Micro plans are less likely to offer a matching contribution than are DC plans overall (69.5% and 76.5%, respectively)—and when they do, they are offering smaller matches with longer vesting periods. More than half (55.7%) of micro plans make participants wait five years or longer to be 100% vested in the match, although nearly one-quarter (23.3%) offer immediate vesting upon enrollment.

In general, micro plan respondents make their employees wait longer than DC plans in general to be eligible for enrollment. Half of micro plans (49%) make their employees wait more than six months to be eligible to participate, compared to just one-third (32.8%) of DC plans overall.

Investment Options

Target-date lifecycle funds and target-risk lifestyle funds are popular in the micro plan segment, albeit less so than among respondent programs in the broader universe. Only about one-quarter of micro plans offer lifecycle funds, compared to 36.1% of plans overall, while just 17.7% of micro plans offer target-risk funds, compared to 22.3% of all DC plans responding to this year’s survey.

Micro plans offer 22.4 funds to their participants, compared to plans overall at 21.1. Not surprisingly, micro plans, which are frequently closely held, are much less likely than overall plans to offer employer stock (1.3% and 9.1%, respectively) and they are noticeably less prone to offer a self-directed brokerage account option than the broader universe of respondents (5.9% and 15.0%, respectively). They are, however, as likely as plans overall to offer exchange-traded funds (ETFs) (0.9%), and about as likely to offer managed accounts (24.0% of micro plans, 23.2% of DC plans overall), alternative investments such as hedge funds, venture capital, and private equity (2.3% and 2.0%, respectively), and real estate (12.2% and 14.0%, respectively).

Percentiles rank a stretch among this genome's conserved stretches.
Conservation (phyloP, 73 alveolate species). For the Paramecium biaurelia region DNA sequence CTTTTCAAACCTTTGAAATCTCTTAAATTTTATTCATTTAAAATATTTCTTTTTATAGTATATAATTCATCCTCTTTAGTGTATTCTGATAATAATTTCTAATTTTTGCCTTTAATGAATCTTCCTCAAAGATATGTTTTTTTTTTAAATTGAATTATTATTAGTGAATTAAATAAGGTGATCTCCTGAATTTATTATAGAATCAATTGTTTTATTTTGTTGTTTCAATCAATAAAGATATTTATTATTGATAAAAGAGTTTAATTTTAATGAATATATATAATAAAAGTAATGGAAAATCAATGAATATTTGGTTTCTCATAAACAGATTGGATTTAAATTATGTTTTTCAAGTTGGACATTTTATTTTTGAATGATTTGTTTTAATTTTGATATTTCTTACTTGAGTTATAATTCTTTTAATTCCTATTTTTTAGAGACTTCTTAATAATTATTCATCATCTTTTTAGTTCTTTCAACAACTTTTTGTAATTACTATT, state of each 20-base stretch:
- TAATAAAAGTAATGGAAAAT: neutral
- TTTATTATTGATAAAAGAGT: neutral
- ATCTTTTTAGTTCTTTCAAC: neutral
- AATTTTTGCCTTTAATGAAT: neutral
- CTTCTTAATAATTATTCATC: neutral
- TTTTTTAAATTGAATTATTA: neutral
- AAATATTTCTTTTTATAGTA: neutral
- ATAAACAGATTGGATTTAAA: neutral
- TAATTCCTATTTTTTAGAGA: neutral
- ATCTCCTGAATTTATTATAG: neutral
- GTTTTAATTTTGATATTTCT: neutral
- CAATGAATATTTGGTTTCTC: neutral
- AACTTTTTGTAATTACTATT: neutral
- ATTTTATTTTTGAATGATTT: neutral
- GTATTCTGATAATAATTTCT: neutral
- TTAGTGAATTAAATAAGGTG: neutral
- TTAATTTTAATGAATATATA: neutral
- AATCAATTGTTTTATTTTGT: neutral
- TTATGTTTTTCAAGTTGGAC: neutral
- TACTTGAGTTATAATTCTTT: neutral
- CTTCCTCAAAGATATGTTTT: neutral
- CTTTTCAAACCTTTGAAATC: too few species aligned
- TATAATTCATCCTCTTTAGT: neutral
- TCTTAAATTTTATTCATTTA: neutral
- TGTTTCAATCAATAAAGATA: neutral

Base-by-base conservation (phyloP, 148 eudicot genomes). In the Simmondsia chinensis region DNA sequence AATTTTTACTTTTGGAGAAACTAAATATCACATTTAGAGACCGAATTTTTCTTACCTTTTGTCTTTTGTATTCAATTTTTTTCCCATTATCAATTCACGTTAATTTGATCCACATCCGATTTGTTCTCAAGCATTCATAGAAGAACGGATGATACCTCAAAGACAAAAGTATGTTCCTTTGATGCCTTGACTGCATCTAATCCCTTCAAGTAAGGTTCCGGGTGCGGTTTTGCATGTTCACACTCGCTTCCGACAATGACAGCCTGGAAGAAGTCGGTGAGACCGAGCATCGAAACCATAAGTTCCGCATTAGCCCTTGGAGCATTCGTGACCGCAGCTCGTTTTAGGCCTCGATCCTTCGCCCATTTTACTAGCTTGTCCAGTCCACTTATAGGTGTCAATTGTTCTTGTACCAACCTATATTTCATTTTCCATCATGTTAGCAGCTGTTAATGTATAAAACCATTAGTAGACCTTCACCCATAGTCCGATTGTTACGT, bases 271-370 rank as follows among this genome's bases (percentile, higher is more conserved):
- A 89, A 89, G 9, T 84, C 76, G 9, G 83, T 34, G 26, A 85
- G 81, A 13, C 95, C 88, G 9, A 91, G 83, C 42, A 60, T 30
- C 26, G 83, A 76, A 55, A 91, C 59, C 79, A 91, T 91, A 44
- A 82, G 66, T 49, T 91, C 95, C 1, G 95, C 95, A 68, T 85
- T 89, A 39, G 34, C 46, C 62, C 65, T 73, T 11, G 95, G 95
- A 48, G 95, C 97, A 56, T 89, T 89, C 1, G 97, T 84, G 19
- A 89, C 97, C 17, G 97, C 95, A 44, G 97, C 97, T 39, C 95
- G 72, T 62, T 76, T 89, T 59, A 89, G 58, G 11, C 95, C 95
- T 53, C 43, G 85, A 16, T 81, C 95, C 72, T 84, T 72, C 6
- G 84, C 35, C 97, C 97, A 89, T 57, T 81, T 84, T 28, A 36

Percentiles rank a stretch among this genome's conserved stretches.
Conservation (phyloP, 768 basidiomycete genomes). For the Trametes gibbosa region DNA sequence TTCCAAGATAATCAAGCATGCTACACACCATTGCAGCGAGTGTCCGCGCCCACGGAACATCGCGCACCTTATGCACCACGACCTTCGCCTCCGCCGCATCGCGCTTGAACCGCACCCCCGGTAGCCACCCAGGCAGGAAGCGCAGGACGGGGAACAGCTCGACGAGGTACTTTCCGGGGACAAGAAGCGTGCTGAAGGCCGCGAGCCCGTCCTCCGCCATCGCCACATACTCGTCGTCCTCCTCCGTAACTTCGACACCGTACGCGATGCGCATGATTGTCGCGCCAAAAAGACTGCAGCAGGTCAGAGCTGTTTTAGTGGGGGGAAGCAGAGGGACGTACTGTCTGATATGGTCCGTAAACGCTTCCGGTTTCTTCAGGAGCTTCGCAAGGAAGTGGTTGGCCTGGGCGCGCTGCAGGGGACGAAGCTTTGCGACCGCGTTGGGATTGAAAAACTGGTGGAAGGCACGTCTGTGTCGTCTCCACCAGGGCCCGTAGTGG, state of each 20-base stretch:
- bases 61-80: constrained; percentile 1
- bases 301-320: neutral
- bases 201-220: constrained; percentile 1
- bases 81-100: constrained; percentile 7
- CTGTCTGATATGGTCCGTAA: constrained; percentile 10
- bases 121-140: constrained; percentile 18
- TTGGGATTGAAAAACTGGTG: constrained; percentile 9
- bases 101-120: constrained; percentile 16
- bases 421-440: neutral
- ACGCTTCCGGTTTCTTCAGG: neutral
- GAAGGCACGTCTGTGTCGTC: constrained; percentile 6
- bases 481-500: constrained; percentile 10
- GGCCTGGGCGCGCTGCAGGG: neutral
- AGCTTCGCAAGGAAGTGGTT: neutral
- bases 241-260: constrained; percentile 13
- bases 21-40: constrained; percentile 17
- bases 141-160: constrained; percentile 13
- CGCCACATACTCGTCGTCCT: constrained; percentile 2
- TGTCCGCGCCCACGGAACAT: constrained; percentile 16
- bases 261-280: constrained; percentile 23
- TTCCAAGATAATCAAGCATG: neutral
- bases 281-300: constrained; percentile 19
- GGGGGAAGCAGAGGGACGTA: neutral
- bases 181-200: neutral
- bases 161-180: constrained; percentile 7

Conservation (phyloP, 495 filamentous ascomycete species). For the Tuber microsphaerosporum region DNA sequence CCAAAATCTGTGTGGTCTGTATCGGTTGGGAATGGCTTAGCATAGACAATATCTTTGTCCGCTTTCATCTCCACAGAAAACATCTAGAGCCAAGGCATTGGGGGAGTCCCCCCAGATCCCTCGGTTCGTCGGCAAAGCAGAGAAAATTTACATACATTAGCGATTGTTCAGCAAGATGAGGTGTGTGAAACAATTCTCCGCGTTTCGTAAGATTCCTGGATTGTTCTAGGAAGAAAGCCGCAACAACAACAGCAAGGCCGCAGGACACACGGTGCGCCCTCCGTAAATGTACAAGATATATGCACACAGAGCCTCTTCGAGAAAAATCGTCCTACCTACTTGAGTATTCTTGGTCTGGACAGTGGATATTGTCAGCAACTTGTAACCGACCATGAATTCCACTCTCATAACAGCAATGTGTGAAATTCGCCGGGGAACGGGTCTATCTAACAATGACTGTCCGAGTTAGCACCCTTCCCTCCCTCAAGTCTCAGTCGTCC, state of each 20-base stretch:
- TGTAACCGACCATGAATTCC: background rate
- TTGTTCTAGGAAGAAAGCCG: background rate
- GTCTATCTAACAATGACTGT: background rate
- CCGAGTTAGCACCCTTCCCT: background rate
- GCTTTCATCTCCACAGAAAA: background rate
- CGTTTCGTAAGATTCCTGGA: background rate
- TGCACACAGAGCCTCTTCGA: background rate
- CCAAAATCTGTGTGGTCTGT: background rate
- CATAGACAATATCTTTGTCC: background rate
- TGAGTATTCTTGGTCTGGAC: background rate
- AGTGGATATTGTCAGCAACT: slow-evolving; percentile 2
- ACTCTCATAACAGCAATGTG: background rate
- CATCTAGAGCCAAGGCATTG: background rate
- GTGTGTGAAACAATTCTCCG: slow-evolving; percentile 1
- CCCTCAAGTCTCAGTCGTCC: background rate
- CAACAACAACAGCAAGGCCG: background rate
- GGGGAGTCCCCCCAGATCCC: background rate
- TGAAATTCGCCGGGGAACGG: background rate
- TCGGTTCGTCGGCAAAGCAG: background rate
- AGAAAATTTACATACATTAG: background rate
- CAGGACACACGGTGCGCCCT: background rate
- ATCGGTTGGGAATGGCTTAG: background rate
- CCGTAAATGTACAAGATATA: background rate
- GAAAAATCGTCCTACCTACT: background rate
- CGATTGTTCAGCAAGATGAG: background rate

Although nearly one-third of plans do not make this option available, micro plans are somewhat more likely than the overall universe of survey respondents to offer advice to their plan participants, most commonly a financial adviser outside the plan (31.6%) or through the DC provider (29.7%).

As for plan-level monitoring, half (51.4%) of all micro plans say they formally review the plan’s investment options annually. They are significantly less likely to do so on a quarterly basis, just 11.2% versus 28.4% of plans overall, and just 11.6% do so twice per year, compared with 16.5%. Most (60.2%) micro plans do not have an investment committee for the DC plan, though this could be explained at least in part by the size of the companies.